Then she dumps you.
Then eighteen more girls named Katherine dump you.
Suddenly, you’re a teenager with no claim to fame except for your former status as a prodigy. No new ideas. No girl. No plans for the summer excepting wasting away in your room and moping.
This is not your life. But it is Colin Singleton’s life immediately after his graduation from high school.
Given Colin’s history with girls, you might not be surprised that John Green chose to name his second novel An Abundance of Katherines (2006)–a title that proves itself even more apt as the novel progresses.
After sulking for several days after being dumped (again), Colin is dragged out of his room by Hasan, his best friend. Hassan is confident that the only cure for Colin’s depression is a road trip. So Colin and his Judge-Judy-loving, overweight, Muslim pal head off for the great beyond that is the United States between the coasts. Their road trip stops in Gutshot, Tennessee. But the adventures don’t. Hired by a local bigwig to compile an oral history of Gutshot, Colin and Hassan find themselves staying with Hollis and her daughter, Lindsey. It is in Gutshot that Colin finally has what he has always wanted, a truly original idea. Thus, Colin begins to create a theorem of love in his attempt to understand his own rocky love life.
Most of my friends who have read this book and Green’s first novel Looking for Alaska agree that his second novel is not as compelling a read. Having only read “Katherines,” I cannot make a judgment one way or the other. What I can say is that I loved the style of this book. There has been a growing trend to use footnotes in novels–notable examples include The Bartimaeus Trilogy by Johnathan Stroud, Jasper Fforde’s Thursday Next novels, and Ibid A Life by Mark Dunn which is a novel written entirely of endnotes. Green continues that tradition here to good effect.
The tone throughout is quirky, nerdy, and generally fun. I don’t know that reading this novel will change any lives, but it will certainly get a lot of laughs. The best parts are, undoubtedly, the dialogues between Hassan and Colin. The guys are just so likable! In addition, Green’s writing is snappy–all the better to keep the laughs coming.
Some readers might find the name John Green familiar although they cannot say why. This year John and his brother Hank have earned a good amount of notoriety on the internet for their Brotherhood 2.0 vlog project (available on YouTube) in which the brothers send videos back and forth each weekday in lieu of text conversation (if you’re curious be sure to check out the Feb. 14, 2007 post because it’s my favorite). They are really funny and seeing John Green and his brother in these vlogs makes it easy to see how Green came up with the idea for Colin Singleton.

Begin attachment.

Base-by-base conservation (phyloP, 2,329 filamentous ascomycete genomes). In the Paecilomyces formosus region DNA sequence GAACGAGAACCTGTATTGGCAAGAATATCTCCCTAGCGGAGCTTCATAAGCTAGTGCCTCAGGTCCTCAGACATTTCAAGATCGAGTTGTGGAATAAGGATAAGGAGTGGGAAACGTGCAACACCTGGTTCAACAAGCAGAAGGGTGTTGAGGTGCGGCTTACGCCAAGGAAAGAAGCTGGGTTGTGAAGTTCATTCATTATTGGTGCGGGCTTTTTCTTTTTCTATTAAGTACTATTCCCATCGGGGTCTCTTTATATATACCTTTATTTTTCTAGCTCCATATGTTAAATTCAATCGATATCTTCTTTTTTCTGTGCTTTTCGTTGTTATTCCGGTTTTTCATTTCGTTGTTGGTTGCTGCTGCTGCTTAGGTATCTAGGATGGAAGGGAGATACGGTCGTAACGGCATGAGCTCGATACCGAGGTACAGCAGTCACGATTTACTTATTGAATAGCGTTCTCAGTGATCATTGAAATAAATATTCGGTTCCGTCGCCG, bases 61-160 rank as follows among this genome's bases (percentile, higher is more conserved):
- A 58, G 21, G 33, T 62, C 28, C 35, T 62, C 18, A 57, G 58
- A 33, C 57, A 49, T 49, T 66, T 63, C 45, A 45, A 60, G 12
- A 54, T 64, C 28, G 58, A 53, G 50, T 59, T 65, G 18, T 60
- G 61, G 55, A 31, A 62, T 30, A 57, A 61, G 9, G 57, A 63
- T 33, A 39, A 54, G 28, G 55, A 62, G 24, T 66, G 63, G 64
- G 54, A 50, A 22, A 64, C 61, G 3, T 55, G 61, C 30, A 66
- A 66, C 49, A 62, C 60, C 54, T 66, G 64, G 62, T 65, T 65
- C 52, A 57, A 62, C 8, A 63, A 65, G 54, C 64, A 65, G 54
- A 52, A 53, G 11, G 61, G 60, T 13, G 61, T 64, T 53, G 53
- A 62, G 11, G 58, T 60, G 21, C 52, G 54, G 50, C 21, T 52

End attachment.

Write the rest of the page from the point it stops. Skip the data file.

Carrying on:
Like Nothing but the Truth by Justina Chen Headley, this book includes a bit of math. The “real” math behind Colin’s theorem appears in the back of the book in an appendix and Green even has a website where you can use the theorem for your own relationships (if it doesn’t crash your computer). Despite all of that, Green is a self-proclaimed lost cause when it comes to math. (The theorem was drafted by friend (and “resident mathematician” for Brotherhood 2.0), Daniel Biss.) I wanted to share this for a couple of reasons. First, because I think it’s great that Green is writing outside of what some might call his “comfort zone” and, second, because it should illustrate that you don’t have to like math to enjoy a book that features a lot of math.
Anyway, if you need a cheerful book with some fun, lovable characters I don’t think you can do better than this book which was recently nominated for the LA Times Book Award in addition to being selected as a Printz Award honor book.
Possible Pairings: Ibid A Life by Mark Dunn, Boys Don’t Knit by T. S. Easton, The Eyre Affair by Jasper Fforde, Nothing But the Truth (and a Few White Lies) by Justina Chen Headley, The Unexpected Everything by Morgan Matson, Love and Other Foreign Words by Erin McCahan, The Miles Between by Mary E. Pearson, The Amulet of Samarkand by Johnathan Stroud, Absolutely Maybe by Lisa Yee